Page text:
I am back shooting suitcases after a bit of a break. Peg has been traveling as have I, and it feels great to be working on the project again. / Joseph A. has a huge number of items in the collection. There were about 15 museum boxes in one of the big storage containers. It is always a bit intimidating with so many artifacts, especially when a large number of the items are clothing. In Joseph’s case it was interesting because half of the clothes were women’s. It wasn’t until we got deep into the setup that we found this card with the “Wife’s clothing” writing on it. As with most of the information that we glean from the objects, we can only guess the circumstances of Joseph’s admission to Willard. In this case though, it is very likely that his wife was deceased and he brought all her things with him. (This included a ton of household items such as sheets, towels, napkins, etc.) Very sad and touching.
I will be presenting the project at the Seward House Museum in Auburn, NY on (next) Wednesday the 5th of November. The event is at the Auburn Public Theatre at 7.00 PM and there is a $10.00 admission fee ($5.00 for members). I will also be talking about my NY State prison documentation project. If you follow this blog, please come up and say hi. It would be great to meet you.
There is a Nor’easter spinning around New England today. It is always a bit odd to have weather move in from the East. I have been spending a lot of time in front of the computer editing photographs and answering email, and thought the dog and I could use some time in the woods.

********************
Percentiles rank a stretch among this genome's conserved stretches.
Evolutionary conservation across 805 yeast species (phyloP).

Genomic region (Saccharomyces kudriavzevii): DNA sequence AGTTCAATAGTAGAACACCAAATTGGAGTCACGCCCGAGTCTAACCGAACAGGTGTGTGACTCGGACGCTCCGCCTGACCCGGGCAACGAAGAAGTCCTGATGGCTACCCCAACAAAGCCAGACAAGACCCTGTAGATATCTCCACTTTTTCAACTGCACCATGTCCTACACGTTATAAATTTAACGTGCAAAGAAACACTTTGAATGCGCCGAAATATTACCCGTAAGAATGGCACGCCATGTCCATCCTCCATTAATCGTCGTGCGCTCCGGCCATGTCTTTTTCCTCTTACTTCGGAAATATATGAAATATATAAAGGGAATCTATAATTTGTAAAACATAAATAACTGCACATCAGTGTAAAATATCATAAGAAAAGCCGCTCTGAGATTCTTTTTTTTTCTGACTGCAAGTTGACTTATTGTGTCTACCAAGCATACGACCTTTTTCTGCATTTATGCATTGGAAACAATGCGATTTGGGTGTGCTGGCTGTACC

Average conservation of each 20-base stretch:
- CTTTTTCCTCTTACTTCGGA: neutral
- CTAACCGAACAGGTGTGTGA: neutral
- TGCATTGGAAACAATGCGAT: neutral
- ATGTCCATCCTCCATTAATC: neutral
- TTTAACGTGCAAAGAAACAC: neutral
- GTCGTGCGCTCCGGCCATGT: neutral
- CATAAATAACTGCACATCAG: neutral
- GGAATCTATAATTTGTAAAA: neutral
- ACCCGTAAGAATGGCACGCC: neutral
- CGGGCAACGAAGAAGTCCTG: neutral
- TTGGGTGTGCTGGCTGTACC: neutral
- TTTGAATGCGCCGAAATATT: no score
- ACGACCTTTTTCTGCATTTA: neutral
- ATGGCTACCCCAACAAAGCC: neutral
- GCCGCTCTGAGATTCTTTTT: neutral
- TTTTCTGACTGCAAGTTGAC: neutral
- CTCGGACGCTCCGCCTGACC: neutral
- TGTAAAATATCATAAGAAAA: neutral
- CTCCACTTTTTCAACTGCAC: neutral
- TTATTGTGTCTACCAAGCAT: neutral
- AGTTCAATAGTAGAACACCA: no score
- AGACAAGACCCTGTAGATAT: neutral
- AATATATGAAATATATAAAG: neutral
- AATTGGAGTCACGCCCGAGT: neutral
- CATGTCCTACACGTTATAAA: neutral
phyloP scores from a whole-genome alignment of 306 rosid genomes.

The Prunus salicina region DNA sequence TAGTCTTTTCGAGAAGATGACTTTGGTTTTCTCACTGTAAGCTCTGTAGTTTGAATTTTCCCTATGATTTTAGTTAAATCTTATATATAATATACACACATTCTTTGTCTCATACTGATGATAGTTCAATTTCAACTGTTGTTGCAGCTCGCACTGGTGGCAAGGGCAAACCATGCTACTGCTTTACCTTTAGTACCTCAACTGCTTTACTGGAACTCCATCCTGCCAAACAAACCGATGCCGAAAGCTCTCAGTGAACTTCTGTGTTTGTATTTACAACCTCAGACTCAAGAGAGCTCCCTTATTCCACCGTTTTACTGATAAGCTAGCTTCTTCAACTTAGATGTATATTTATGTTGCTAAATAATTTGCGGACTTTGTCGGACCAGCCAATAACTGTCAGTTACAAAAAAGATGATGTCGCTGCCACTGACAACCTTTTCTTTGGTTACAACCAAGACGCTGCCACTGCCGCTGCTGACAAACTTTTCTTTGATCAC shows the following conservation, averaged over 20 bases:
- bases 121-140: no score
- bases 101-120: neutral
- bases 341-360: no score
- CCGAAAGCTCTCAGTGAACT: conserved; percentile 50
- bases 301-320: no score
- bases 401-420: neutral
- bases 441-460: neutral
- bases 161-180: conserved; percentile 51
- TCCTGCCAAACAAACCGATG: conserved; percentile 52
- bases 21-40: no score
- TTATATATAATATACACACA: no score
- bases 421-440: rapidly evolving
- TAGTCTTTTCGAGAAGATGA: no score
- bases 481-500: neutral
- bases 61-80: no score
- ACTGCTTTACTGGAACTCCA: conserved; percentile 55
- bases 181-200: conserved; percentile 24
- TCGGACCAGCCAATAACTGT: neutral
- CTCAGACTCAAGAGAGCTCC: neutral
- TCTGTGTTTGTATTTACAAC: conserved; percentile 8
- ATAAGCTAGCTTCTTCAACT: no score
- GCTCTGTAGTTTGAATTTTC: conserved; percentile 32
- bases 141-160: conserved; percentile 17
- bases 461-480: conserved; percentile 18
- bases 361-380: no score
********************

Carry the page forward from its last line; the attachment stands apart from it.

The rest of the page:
I have written before about these little plants that grow around here and, as usual, I can never remember what they are called. The recent rains have really brought them out.
Fantastic stick action for Olive.
In addition to the usual horse shit and acorns that she usually finds and eats, she also ate some of these mushrooms before I could stop her.
Anybody have any idea if they are poisonous? Or hallucinogenic? Let’s hope not. Ach, puppies.
I have been back from England for several days, but had some images from there I wanted to post, so this will be a bit transitional.
Cris and I had a nice walk in the Green Park and in St James’s Park on Saturday before heading back up to Stratford upon Avon.
There was an amazing exhibit at the entrance of St James’s called “Fields of Battle – Lands of Peace“. Photographer Michael St. Maur Sheil went to major sites of the first world war and documented what remains from 100 years ago. It is a brilliant idea, and executed really well. It is wild to see huge photographs mounted outside.
Whenever I drive from London to Stratford upon Avon I stop at the Oxford Services on the M40. Just above the carpark is a hillock where you get a great view of the countryside. I think I might have posted a similar photograph from a previous trip.
We basically did the same walk on Sunday that we had done the week before.
This time it was very misty. I am happy to say that the horse with the red coat had his friend back.